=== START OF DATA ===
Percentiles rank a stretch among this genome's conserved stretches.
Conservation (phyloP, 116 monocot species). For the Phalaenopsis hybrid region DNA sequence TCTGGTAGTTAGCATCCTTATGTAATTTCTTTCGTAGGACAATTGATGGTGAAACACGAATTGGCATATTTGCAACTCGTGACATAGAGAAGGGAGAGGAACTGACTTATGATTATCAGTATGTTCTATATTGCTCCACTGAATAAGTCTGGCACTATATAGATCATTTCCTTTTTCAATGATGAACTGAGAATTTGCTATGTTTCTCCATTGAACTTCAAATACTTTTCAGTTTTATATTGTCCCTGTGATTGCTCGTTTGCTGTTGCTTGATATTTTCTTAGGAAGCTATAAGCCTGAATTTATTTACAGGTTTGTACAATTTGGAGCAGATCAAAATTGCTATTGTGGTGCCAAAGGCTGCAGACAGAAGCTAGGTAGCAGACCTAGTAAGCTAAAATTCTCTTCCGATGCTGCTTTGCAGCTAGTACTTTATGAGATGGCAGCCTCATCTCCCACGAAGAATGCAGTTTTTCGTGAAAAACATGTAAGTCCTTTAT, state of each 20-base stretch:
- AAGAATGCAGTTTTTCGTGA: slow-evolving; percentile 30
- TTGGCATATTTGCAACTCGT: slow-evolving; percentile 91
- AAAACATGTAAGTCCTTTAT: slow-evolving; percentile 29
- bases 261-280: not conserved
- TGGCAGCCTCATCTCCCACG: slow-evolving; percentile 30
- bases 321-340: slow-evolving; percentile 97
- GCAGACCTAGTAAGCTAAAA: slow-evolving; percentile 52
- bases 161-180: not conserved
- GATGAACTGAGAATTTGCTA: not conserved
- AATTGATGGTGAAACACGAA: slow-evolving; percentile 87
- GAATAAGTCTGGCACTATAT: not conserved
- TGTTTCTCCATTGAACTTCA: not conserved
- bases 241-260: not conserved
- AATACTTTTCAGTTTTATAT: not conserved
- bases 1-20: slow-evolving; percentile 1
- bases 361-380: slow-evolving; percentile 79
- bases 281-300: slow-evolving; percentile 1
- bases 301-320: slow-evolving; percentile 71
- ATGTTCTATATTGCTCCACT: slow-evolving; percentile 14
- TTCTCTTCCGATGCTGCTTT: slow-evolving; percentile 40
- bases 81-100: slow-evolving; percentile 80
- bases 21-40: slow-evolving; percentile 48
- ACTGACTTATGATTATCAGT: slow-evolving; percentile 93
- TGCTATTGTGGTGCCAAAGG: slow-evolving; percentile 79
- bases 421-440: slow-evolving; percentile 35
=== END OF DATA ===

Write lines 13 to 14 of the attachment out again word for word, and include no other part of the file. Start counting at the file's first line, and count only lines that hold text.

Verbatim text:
- GAATAAGTCTGGCACTATAT: not conserved
- TGTTTCTCCATTGAACTTCA: not conserved